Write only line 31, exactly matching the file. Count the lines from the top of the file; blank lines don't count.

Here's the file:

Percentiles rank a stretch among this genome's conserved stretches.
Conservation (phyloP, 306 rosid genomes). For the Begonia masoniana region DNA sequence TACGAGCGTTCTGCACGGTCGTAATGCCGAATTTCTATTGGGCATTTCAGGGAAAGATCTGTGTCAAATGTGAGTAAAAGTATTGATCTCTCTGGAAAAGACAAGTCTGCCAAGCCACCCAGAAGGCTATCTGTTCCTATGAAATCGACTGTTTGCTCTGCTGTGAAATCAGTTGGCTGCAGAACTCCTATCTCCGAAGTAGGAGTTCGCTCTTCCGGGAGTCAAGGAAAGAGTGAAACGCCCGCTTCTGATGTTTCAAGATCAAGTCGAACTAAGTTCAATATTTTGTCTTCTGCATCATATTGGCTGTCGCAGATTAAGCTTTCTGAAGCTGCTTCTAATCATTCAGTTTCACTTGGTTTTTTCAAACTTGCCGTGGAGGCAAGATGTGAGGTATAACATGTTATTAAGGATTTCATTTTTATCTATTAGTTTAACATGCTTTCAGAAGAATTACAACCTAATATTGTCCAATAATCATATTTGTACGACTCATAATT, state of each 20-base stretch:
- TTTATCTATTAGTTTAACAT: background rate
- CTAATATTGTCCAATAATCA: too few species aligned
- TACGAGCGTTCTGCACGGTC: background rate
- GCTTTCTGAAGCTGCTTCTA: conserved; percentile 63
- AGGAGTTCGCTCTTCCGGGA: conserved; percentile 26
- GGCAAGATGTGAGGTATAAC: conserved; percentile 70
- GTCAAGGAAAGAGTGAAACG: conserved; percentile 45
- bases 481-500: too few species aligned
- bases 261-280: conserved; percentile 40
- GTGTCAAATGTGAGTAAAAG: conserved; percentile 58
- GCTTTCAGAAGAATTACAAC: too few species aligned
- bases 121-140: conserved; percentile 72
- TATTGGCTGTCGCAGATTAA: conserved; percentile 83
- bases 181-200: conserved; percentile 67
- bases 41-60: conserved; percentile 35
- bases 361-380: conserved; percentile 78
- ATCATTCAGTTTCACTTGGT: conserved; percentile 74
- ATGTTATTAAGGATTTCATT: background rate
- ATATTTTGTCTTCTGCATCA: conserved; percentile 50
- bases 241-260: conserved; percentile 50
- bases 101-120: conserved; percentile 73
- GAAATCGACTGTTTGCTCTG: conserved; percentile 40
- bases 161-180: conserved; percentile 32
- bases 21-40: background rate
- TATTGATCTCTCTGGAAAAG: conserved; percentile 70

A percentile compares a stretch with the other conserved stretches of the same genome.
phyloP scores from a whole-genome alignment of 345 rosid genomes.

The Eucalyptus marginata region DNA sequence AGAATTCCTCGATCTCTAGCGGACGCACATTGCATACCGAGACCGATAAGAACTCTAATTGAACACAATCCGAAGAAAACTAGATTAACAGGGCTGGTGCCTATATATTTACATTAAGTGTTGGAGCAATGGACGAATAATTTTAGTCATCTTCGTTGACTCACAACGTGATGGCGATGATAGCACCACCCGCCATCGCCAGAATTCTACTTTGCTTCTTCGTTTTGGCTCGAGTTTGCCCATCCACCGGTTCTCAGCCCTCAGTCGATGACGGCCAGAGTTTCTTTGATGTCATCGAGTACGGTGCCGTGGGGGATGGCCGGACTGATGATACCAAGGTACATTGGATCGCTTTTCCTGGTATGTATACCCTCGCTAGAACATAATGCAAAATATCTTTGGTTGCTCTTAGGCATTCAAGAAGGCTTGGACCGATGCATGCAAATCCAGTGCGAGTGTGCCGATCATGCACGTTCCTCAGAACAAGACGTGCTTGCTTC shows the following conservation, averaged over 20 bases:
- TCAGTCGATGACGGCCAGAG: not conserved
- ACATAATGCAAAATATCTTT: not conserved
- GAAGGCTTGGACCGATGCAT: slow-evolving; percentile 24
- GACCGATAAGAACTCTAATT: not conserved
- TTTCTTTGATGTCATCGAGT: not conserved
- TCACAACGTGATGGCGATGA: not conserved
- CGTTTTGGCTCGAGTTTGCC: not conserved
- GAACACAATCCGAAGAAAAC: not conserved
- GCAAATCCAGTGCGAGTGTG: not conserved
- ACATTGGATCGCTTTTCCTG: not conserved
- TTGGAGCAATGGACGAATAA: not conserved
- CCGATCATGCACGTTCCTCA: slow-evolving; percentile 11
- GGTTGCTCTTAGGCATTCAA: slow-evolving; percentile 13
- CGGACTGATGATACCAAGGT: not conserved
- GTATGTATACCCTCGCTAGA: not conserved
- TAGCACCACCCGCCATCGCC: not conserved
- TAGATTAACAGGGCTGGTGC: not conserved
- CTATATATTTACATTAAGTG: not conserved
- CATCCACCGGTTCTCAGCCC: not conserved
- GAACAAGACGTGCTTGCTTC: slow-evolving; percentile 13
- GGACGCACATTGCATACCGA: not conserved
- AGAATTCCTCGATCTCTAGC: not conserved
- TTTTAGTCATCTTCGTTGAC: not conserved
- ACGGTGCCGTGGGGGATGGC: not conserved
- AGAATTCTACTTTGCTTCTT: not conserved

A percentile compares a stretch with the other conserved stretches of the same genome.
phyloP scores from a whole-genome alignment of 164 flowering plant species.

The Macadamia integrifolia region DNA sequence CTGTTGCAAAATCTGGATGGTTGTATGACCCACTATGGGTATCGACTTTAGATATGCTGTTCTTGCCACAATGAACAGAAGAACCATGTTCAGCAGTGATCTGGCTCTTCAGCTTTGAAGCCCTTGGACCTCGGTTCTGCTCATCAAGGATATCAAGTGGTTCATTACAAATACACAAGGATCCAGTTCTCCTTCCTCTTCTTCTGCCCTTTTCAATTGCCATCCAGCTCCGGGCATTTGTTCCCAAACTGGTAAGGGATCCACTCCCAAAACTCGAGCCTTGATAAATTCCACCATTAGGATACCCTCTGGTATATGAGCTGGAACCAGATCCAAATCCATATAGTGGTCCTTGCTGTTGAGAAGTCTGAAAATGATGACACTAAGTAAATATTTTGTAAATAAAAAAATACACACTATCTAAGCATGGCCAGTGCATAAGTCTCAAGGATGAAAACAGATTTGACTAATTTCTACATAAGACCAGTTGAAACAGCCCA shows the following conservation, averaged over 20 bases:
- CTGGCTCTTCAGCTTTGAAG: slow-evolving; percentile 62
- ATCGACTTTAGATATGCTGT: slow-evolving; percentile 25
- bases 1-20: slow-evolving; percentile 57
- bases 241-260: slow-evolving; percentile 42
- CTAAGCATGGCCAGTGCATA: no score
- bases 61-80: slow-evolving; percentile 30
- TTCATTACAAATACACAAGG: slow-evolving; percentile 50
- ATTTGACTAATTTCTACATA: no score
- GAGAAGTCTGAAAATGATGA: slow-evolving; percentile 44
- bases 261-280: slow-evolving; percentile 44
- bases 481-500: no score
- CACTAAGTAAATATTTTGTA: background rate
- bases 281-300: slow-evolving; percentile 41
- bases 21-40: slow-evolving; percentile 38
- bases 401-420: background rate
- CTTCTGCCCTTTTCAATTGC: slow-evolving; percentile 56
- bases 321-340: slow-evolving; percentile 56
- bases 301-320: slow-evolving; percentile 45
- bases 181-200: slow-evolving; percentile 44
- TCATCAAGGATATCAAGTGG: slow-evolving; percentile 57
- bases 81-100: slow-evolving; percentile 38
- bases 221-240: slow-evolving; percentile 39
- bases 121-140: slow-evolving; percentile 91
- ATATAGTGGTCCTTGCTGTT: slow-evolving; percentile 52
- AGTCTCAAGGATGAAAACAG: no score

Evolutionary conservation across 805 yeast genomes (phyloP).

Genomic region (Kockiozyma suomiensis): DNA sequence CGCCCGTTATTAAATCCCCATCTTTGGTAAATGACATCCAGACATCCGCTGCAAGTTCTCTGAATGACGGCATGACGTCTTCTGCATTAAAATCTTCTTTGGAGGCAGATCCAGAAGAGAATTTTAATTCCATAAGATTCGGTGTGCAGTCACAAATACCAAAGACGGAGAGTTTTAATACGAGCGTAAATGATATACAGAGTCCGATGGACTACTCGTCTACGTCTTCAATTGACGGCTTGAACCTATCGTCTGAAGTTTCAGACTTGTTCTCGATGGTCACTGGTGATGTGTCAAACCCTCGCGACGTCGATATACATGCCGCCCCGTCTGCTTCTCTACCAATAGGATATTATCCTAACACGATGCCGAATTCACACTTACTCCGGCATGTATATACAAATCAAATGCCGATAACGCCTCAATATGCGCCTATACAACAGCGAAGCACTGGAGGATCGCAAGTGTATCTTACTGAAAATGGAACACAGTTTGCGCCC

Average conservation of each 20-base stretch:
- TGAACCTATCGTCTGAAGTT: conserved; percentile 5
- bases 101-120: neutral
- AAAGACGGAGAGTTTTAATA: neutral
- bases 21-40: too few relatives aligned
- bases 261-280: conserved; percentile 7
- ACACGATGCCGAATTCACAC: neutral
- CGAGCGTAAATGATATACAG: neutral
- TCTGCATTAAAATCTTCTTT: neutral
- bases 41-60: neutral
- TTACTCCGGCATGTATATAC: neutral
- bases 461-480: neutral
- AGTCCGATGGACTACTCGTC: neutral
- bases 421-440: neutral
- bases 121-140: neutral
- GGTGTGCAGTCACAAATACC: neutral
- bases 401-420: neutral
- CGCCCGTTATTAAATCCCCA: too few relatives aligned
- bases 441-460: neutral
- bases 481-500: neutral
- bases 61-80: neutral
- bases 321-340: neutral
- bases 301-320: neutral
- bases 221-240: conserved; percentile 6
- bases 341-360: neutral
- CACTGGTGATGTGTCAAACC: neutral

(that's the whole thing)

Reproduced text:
- TCAGTCGATGACGGCCAGAG: not conserved